Europe in August
At any other time of year this street market in the 8th Arrondissement in Paris sells a mouth-watering array of produce, but not in August. Like many small businesses in the French capital, these stallholders have now shut up shop for the summer vacation.
Esther Lenneman, a French radio journalist who grew up in Paris, says the city center may be full of tourists in August, filling the shops and the restaurants on the Champs Elysées, taking boat trips up the Seine or congregating around the Eiffel Tower, but the rest of Paris is uncharacteristically tranquil.
In the same way that U.S. pharmacists when closed will direct customers to an alternative pharmacy, Parisian bakeries in August display notices announcing that although they are closed. emergency supplies of bread are available at a neighboring establishment. In spite of such privations, however, Esther Lenneman is not deterred from visiting her native city at this time of year.
It's a similar story in Italy and to some extent in Spain. The natives flee the big cities - leaving the tourists room to breathe.
The natives, meanwhile, often head for the beaches in August. American visitors beware, says British travel writer Simon Calder.
Calder has another tip for American visitors to Europe in August. If you want to travel by train, make sure you go first class. Otherwise you'll find yourself crammed into a compartment overflowing with young backpackers who've bought the special Interrail Europe-wide ticket for European students.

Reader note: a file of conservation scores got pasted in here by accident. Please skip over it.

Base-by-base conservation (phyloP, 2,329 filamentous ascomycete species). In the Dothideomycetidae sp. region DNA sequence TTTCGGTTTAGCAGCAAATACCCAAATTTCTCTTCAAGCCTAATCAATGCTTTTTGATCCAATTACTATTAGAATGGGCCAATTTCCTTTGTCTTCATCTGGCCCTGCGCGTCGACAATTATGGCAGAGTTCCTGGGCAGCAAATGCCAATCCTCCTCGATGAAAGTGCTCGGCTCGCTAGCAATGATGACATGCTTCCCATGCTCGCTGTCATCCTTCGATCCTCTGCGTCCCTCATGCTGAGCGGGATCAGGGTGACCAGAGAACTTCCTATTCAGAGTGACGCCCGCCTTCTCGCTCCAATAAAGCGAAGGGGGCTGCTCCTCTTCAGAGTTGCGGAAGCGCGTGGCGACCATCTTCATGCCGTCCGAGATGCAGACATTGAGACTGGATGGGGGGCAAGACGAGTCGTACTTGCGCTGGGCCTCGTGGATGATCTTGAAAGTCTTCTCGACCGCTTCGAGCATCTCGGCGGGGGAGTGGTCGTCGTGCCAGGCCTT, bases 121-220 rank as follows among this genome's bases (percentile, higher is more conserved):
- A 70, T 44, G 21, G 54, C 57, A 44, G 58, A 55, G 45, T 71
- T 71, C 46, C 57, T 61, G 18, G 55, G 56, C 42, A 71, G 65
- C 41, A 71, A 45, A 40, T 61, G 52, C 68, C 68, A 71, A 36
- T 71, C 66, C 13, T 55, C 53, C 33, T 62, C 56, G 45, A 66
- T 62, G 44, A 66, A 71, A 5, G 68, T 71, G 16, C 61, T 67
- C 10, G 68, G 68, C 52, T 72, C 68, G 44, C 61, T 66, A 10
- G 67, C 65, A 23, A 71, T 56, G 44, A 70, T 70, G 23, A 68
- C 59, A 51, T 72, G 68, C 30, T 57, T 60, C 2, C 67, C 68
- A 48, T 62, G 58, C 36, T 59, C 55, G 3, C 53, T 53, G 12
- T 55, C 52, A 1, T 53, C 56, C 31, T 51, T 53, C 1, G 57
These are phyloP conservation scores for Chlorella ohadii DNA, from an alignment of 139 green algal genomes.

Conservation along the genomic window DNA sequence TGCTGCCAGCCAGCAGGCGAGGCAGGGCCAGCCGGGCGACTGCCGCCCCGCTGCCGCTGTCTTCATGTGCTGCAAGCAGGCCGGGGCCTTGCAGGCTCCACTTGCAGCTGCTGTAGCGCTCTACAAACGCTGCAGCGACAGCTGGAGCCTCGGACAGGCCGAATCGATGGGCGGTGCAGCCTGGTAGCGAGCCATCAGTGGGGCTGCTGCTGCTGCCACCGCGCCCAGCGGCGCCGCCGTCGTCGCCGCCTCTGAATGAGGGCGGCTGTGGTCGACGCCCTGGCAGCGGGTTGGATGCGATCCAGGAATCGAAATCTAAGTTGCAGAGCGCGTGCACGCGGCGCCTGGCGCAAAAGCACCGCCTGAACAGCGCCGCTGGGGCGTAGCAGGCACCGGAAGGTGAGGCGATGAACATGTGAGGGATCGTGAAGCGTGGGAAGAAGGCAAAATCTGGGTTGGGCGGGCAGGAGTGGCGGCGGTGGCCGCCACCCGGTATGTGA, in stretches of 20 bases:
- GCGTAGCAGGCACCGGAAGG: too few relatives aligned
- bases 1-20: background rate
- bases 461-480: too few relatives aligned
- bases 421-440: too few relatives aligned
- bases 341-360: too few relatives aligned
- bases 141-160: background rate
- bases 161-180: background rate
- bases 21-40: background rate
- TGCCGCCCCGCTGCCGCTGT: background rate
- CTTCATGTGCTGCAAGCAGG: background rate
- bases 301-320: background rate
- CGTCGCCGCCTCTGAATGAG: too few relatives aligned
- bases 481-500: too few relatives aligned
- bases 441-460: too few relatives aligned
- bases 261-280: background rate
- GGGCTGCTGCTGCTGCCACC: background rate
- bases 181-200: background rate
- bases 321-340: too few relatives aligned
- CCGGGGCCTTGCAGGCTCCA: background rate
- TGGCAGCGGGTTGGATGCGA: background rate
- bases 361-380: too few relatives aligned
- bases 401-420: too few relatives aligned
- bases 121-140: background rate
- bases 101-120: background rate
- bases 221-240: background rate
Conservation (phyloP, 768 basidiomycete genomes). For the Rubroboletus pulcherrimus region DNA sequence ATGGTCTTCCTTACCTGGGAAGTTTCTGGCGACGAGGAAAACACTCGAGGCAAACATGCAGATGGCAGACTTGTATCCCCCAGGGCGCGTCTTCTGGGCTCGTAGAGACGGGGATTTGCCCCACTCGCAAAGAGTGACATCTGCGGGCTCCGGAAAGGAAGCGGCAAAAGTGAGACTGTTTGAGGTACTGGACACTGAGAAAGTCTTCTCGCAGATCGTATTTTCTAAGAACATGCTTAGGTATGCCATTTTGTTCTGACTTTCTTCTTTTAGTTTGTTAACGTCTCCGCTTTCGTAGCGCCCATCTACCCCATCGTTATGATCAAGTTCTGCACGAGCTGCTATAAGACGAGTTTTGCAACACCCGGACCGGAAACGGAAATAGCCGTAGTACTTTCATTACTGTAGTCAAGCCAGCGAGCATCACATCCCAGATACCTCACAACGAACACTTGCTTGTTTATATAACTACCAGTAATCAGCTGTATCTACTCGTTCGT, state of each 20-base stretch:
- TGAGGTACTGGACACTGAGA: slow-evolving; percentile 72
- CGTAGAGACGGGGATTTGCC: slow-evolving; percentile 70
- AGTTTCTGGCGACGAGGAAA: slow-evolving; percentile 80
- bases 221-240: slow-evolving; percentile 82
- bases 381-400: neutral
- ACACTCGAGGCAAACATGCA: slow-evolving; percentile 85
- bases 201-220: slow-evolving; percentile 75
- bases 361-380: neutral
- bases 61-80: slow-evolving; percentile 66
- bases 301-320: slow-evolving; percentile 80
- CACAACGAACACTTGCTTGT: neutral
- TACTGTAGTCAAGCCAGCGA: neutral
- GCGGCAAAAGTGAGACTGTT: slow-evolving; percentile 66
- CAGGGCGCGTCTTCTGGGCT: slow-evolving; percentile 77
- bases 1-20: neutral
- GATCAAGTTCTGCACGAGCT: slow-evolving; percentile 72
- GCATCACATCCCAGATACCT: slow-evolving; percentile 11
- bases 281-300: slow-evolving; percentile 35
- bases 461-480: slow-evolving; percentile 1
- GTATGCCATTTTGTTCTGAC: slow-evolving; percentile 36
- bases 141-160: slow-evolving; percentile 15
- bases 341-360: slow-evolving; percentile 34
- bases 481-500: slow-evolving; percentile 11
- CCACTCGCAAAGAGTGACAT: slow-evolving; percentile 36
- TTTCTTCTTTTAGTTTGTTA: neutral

Germany is the one European country that has got August organized. School vacations are staggered. They begin and end at different times in different parts of the country. As a result, says Thomasz Schreiber of North German Radio, August in Germany is just like any other month.
London, the number one European destination for American tourists, doesn't shut down either in August -- although this has less to do with government planning than with the profit motive. These American visitors, lining up outside Buckingham Palace to watch the changing of the guard, say the British capital is bustling and hustling at this time of year.
Now they'll even be able to be troop into Buckingham Palace at $16 a head. They won't, however, get to see the queen. Every year she opens her home to the public in August, and that's when she takes her holiday.
In London, I'm Stephen Beard for The Savvy Traveler.
|American Public Media Home | Search | How to Listen|